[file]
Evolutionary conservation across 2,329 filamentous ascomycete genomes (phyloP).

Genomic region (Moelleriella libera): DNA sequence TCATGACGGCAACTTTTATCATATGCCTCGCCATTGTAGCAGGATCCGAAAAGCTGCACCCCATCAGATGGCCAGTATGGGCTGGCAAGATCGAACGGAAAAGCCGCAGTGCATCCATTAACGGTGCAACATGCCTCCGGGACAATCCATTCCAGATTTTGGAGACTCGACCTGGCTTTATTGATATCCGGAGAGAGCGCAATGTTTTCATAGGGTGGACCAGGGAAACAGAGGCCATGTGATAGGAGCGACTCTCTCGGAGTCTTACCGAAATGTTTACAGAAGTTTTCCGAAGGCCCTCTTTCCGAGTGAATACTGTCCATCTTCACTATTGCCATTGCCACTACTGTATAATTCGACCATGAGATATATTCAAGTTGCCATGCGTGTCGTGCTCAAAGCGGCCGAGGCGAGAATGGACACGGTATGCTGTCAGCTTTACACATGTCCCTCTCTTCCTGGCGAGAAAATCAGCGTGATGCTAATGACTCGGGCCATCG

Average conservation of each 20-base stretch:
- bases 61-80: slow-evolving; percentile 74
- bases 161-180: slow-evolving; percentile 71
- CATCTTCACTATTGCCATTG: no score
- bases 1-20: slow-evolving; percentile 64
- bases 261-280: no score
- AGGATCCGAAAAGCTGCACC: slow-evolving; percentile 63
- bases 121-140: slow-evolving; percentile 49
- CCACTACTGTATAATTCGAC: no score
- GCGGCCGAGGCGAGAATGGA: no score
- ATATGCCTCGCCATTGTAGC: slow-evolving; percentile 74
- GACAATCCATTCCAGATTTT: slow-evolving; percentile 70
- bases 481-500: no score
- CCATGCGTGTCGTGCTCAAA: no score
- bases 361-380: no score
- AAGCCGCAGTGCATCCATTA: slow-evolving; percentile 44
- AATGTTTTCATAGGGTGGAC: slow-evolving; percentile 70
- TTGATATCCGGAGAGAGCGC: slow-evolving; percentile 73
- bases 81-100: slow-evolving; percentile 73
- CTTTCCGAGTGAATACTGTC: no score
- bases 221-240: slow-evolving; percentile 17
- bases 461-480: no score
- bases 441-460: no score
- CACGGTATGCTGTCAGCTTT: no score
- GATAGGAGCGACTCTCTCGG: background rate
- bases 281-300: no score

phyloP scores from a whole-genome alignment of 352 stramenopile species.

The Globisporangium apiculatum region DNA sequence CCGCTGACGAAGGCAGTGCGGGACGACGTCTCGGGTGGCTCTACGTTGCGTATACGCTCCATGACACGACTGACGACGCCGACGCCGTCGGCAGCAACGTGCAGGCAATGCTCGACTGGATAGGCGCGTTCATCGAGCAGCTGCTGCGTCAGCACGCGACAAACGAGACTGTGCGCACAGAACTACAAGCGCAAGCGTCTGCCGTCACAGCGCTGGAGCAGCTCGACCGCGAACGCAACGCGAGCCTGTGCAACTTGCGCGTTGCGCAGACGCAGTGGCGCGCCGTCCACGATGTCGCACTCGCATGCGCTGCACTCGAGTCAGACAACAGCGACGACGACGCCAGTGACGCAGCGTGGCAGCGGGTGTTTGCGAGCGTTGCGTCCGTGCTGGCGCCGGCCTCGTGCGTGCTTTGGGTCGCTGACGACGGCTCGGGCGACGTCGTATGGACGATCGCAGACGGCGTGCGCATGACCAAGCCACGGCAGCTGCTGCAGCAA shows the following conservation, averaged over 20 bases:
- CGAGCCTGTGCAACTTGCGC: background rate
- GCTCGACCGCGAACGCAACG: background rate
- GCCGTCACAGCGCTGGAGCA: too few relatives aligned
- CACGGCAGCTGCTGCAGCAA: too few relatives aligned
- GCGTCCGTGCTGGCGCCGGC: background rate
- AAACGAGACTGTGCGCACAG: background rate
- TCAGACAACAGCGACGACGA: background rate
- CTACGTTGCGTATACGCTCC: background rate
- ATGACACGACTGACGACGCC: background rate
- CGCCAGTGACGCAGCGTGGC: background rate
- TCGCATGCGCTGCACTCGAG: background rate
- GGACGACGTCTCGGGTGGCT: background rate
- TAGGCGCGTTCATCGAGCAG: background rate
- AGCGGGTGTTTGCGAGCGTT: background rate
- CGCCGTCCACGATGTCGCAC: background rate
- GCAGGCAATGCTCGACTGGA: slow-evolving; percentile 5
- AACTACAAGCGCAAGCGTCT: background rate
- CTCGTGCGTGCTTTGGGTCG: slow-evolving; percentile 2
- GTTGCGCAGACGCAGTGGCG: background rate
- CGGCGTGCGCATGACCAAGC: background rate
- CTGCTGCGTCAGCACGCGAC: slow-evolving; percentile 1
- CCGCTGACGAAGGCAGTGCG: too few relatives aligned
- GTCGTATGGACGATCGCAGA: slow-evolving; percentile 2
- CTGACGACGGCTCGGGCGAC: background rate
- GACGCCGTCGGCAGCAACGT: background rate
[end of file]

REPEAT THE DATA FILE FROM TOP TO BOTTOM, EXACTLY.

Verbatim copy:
Evolutionary conservation across 2,329 filamentous ascomycete genomes (phyloP).

Genomic region (Moelleriella libera): DNA sequence TCATGACGGCAACTTTTATCATATGCCTCGCCATTGTAGCAGGATCCGAAAAGCTGCACCCCATCAGATGGCCAGTATGGGCTGGCAAGATCGAACGGAAAAGCCGCAGTGCATCCATTAACGGTGCAACATGCCTCCGGGACAATCCATTCCAGATTTTGGAGACTCGACCTGGCTTTATTGATATCCGGAGAGAGCGCAATGTTTTCATAGGGTGGACCAGGGAAACAGAGGCCATGTGATAGGAGCGACTCTCTCGGAGTCTTACCGAAATGTTTACAGAAGTTTTCCGAAGGCCCTCTTTCCGAGTGAATACTGTCCATCTTCACTATTGCCATTGCCACTACTGTATAATTCGACCATGAGATATATTCAAGTTGCCATGCGTGTCGTGCTCAAAGCGGCCGAGGCGAGAATGGACACGGTATGCTGTCAGCTTTACACATGTCCCTCTCTTCCTGGCGAGAAAATCAGCGTGATGCTAATGACTCGGGCCATCG

Average conservation of each 20-base stretch:
- bases 61-80: slow-evolving; percentile 74
- bases 161-180: slow-evolving; percentile 71
- CATCTTCACTATTGCCATTG: no score
- bases 1-20: slow-evolving; percentile 64
- bases 261-280: no score
- AGGATCCGAAAAGCTGCACC: slow-evolving; percentile 63
- bases 121-140: slow-evolving; percentile 49
- CCACTACTGTATAATTCGAC: no score
- GCGGCCGAGGCGAGAATGGA: no score
- ATATGCCTCGCCATTGTAGC: slow-evolving; percentile 74
- GACAATCCATTCCAGATTTT: slow-evolving; percentile 70
- bases 481-500: no score
- CCATGCGTGTCGTGCTCAAA: no score
- bases 361-380: no score
- AAGCCGCAGTGCATCCATTA: slow-evolving; percentile 44
- AATGTTTTCATAGGGTGGAC: slow-evolving; percentile 70
- TTGATATCCGGAGAGAGCGC: slow-evolving; percentile 73
- bases 81-100: slow-evolving; percentile 73
- CTTTCCGAGTGAATACTGTC: no score
- bases 221-240: slow-evolving; percentile 17
- bases 461-480: no score
- bases 441-460: no score
- CACGGTATGCTGTCAGCTTT: no score
- GATAGGAGCGACTCTCTCGG: background rate
- bases 281-300: no score

phyloP scores from a whole-genome alignment of 352 stramenopile species.

The Globisporangium apiculatum region DNA sequence CCGCTGACGAAGGCAGTGCGGGACGACGTCTCGGGTGGCTCTACGTTGCGTATACGCTCCATGACACGACTGACGACGCCGACGCCGTCGGCAGCAACGTGCAGGCAATGCTCGACTGGATAGGCGCGTTCATCGAGCAGCTGCTGCGTCAGCACGCGACAAACGAGACTGTGCGCACAGAACTACAAGCGCAAGCGTCTGCCGTCACAGCGCTGGAGCAGCTCGACCGCGAACGCAACGCGAGCCTGTGCAACTTGCGCGTTGCGCAGACGCAGTGGCGCGCCGTCCACGATGTCGCACTCGCATGCGCTGCACTCGAGTCAGACAACAGCGACGACGACGCCAGTGACGCAGCGTGGCAGCGGGTGTTTGCGAGCGTTGCGTCCGTGCTGGCGCCGGCCTCGTGCGTGCTTTGGGTCGCTGACGACGGCTCGGGCGACGTCGTATGGACGATCGCAGACGGCGTGCGCATGACCAAGCCACGGCAGCTGCTGCAGCAA shows the following conservation, averaged over 20 bases:
- CGAGCCTGTGCAACTTGCGC: background rate
- GCTCGACCGCGAACGCAACG: background rate
- GCCGTCACAGCGCTGGAGCA: too few relatives aligned
- CACGGCAGCTGCTGCAGCAA: too few relatives aligned
- GCGTCCGTGCTGGCGCCGGC: background rate
- AAACGAGACTGTGCGCACAG: background rate
- TCAGACAACAGCGACGACGA: background rate
- CTACGTTGCGTATACGCTCC: background rate
- ATGACACGACTGACGACGCC: background rate
- CGCCAGTGACGCAGCGTGGC: background rate
- TCGCATGCGCTGCACTCGAG: background rate
- GGACGACGTCTCGGGTGGCT: background rate
- TAGGCGCGTTCATCGAGCAG: background rate
- AGCGGGTGTTTGCGAGCGTT: background rate
- CGCCGTCCACGATGTCGCAC: background rate
- GCAGGCAATGCTCGACTGGA: slow-evolving; percentile 5
- AACTACAAGCGCAAGCGTCT: background rate
- CTCGTGCGTGCTTTGGGTCG: slow-evolving; percentile 2
- GTTGCGCAGACGCAGTGGCG: background rate
- CGGCGTGCGCATGACCAAGC: background rate
- CTGCTGCGTCAGCACGCGAC: slow-evolving; percentile 1
- CCGCTGACGAAGGCAGTGCG: too few relatives aligned
- GTCGTATGGACGATCGCAGA: slow-evolving; percentile 2
- CTGACGACGGCTCGGGCGAC: background rate
- GACGCCGTCGGCAGCAACGT: background rate